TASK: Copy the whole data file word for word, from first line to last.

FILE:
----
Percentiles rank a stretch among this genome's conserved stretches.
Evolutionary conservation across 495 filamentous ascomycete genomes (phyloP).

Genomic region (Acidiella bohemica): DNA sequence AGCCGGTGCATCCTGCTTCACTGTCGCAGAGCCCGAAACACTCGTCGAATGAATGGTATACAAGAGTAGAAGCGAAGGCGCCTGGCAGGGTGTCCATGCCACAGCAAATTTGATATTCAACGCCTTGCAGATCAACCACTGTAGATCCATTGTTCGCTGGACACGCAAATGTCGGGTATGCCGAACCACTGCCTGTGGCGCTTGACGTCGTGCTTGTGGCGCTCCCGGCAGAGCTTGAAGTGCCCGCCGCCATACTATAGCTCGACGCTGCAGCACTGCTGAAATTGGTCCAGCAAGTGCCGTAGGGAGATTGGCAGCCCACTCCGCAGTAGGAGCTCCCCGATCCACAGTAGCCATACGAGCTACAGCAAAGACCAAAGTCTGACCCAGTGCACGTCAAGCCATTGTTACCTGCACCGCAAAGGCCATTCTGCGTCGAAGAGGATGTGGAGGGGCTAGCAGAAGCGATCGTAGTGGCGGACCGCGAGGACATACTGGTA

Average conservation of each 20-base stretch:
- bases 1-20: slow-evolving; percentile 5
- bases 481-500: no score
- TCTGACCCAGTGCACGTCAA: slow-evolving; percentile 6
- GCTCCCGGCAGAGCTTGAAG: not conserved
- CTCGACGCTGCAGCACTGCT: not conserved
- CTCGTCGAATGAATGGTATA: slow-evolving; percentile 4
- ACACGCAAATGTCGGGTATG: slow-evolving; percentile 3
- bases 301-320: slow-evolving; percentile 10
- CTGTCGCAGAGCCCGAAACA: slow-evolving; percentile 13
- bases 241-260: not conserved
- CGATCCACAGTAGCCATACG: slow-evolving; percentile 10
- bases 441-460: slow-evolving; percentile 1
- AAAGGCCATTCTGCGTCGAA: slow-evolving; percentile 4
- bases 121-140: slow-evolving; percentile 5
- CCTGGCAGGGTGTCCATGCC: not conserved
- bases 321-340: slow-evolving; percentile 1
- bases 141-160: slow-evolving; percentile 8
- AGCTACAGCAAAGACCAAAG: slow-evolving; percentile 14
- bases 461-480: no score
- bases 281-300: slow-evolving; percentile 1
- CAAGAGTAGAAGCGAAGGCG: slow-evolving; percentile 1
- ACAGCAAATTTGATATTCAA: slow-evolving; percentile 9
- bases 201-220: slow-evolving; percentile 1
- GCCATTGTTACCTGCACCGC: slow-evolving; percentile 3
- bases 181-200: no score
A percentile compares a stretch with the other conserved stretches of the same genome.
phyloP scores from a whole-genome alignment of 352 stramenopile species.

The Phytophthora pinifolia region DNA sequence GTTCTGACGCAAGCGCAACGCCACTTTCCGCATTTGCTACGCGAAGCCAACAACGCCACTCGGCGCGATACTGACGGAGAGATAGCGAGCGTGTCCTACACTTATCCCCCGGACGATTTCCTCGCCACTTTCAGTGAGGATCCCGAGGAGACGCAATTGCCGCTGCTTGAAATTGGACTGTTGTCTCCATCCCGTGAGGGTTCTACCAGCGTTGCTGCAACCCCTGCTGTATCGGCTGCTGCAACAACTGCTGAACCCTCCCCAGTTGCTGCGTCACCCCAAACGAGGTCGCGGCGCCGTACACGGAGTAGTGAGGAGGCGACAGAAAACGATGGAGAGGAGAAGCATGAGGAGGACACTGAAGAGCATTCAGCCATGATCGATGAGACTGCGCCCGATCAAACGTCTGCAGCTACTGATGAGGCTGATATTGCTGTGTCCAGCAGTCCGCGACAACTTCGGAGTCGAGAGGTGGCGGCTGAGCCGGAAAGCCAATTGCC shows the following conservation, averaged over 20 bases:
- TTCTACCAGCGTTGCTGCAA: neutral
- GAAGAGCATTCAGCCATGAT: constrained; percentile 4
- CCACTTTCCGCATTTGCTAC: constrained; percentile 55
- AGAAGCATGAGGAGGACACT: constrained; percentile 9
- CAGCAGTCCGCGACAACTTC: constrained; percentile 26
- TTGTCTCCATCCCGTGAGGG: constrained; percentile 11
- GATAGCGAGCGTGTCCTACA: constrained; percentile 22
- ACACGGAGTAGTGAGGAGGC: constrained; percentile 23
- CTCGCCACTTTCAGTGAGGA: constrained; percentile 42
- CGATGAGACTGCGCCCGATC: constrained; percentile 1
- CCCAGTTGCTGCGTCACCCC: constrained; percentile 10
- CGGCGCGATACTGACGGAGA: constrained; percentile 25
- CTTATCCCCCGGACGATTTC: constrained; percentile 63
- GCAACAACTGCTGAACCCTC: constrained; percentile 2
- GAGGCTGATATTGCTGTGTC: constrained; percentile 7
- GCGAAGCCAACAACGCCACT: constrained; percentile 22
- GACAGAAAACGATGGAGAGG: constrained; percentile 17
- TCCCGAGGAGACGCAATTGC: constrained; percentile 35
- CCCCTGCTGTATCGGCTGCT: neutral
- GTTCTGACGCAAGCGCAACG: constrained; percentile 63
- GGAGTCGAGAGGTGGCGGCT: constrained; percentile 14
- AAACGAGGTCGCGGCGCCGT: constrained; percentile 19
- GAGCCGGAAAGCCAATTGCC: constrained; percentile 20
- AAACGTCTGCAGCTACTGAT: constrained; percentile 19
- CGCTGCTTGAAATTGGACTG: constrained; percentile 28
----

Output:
Percentiles rank a stretch among this genome's conserved stretches.
Evolutionary conservation across 495 filamentous ascomycete genomes (phyloP).

Genomic region (Acidiella bohemica): DNA sequence AGCCGGTGCATCCTGCTTCACTGTCGCAGAGCCCGAAACACTCGTCGAATGAATGGTATACAAGAGTAGAAGCGAAGGCGCCTGGCAGGGTGTCCATGCCACAGCAAATTTGATATTCAACGCCTTGCAGATCAACCACTGTAGATCCATTGTTCGCTGGACACGCAAATGTCGGGTATGCCGAACCACTGCCTGTGGCGCTTGACGTCGTGCTTGTGGCGCTCCCGGCAGAGCTTGAAGTGCCCGCCGCCATACTATAGCTCGACGCTGCAGCACTGCTGAAATTGGTCCAGCAAGTGCCGTAGGGAGATTGGCAGCCCACTCCGCAGTAGGAGCTCCCCGATCCACAGTAGCCATACGAGCTACAGCAAAGACCAAAGTCTGACCCAGTGCACGTCAAGCCATTGTTACCTGCACCGCAAAGGCCATTCTGCGTCGAAGAGGATGTGGAGGGGCTAGCAGAAGCGATCGTAGTGGCGGACCGCGAGGACATACTGGTA

Average conservation of each 20-base stretch:
- bases 1-20: slow-evolving; percentile 5
- bases 481-500: no score
- TCTGACCCAGTGCACGTCAA: slow-evolving; percentile 6
- GCTCCCGGCAGAGCTTGAAG: not conserved
- CTCGACGCTGCAGCACTGCT: not conserved
- CTCGTCGAATGAATGGTATA: slow-evolving; percentile 4
- ACACGCAAATGTCGGGTATG: slow-evolving; percentile 3
- bases 301-320: slow-evolving; percentile 10
- CTGTCGCAGAGCCCGAAACA: slow-evolving; percentile 13
- bases 241-260: not conserved
- CGATCCACAGTAGCCATACG: slow-evolving; percentile 10
- bases 441-460: slow-evolving; percentile 1
- AAAGGCCATTCTGCGTCGAA: slow-evolving; percentile 4
- bases 121-140: slow-evolving; percentile 5
- CCTGGCAGGGTGTCCATGCC: not conserved
- bases 321-340: slow-evolving; percentile 1
- bases 141-160: slow-evolving; percentile 8
- AGCTACAGCAAAGACCAAAG: slow-evolving; percentile 14
- bases 461-480: no score
- bases 281-300: slow-evolving; percentile 1
- CAAGAGTAGAAGCGAAGGCG: slow-evolving; percentile 1
- ACAGCAAATTTGATATTCAA: slow-evolving; percentile 9
- bases 201-220: slow-evolving; percentile 1
- GCCATTGTTACCTGCACCGC: slow-evolving; percentile 3
- bases 181-200: no score
A percentile compares a stretch with the other conserved stretches of the same genome.
phyloP scores from a whole-genome alignment of 352 stramenopile species.

The Phytophthora pinifolia region DNA sequence GTTCTGACGCAAGCGCAACGCCACTTTCCGCATTTGCTACGCGAAGCCAACAACGCCACTCGGCGCGATACTGACGGAGAGATAGCGAGCGTGTCCTACACTTATCCCCCGGACGATTTCCTCGCCACTTTCAGTGAGGATCCCGAGGAGACGCAATTGCCGCTGCTTGAAATTGGACTGTTGTCTCCATCCCGTGAGGGTTCTACCAGCGTTGCTGCAACCCCTGCTGTATCGGCTGCTGCAACAACTGCTGAACCCTCCCCAGTTGCTGCGTCACCCCAAACGAGGTCGCGGCGCCGTACACGGAGTAGTGAGGAGGCGACAGAAAACGATGGAGAGGAGAAGCATGAGGAGGACACTGAAGAGCATTCAGCCATGATCGATGAGACTGCGCCCGATCAAACGTCTGCAGCTACTGATGAGGCTGATATTGCTGTGTCCAGCAGTCCGCGACAACTTCGGAGTCGAGAGGTGGCGGCTGAGCCGGAAAGCCAATTGCC shows the following conservation, averaged over 20 bases:
- TTCTACCAGCGTTGCTGCAA: neutral
- GAAGAGCATTCAGCCATGAT: constrained; percentile 4
- CCACTTTCCGCATTTGCTAC: constrained; percentile 55
- AGAAGCATGAGGAGGACACT: constrained; percentile 9
- CAGCAGTCCGCGACAACTTC: constrained; percentile 26
- TTGTCTCCATCCCGTGAGGG: constrained; percentile 11
- GATAGCGAGCGTGTCCTACA: constrained; percentile 22
- ACACGGAGTAGTGAGGAGGC: constrained; percentile 23
- CTCGCCACTTTCAGTGAGGA: constrained; percentile 42
- CGATGAGACTGCGCCCGATC: constrained; percentile 1
- CCCAGTTGCTGCGTCACCCC: constrained; percentile 10
- CGGCGCGATACTGACGGAGA: constrained; percentile 25
- CTTATCCCCCGGACGATTTC: constrained; percentile 63
- GCAACAACTGCTGAACCCTC: constrained; percentile 2
- GAGGCTGATATTGCTGTGTC: constrained; percentile 7
- GCGAAGCCAACAACGCCACT: constrained; percentile 22
- GACAGAAAACGATGGAGAGG: constrained; percentile 17
- TCCCGAGGAGACGCAATTGC: constrained; percentile 35
- CCCCTGCTGTATCGGCTGCT: neutral
- GTTCTGACGCAAGCGCAACG: constrained; percentile 63
- GGAGTCGAGAGGTGGCGGCT: constrained; percentile 14
- AAACGAGGTCGCGGCGCCGT: constrained; percentile 19
- GAGCCGGAAAGCCAATTGCC: constrained; percentile 20
- AAACGTCTGCAGCTACTGAT: constrained; percentile 19
- CGCTGCTTGAAATTGGACTG: constrained; percentile 28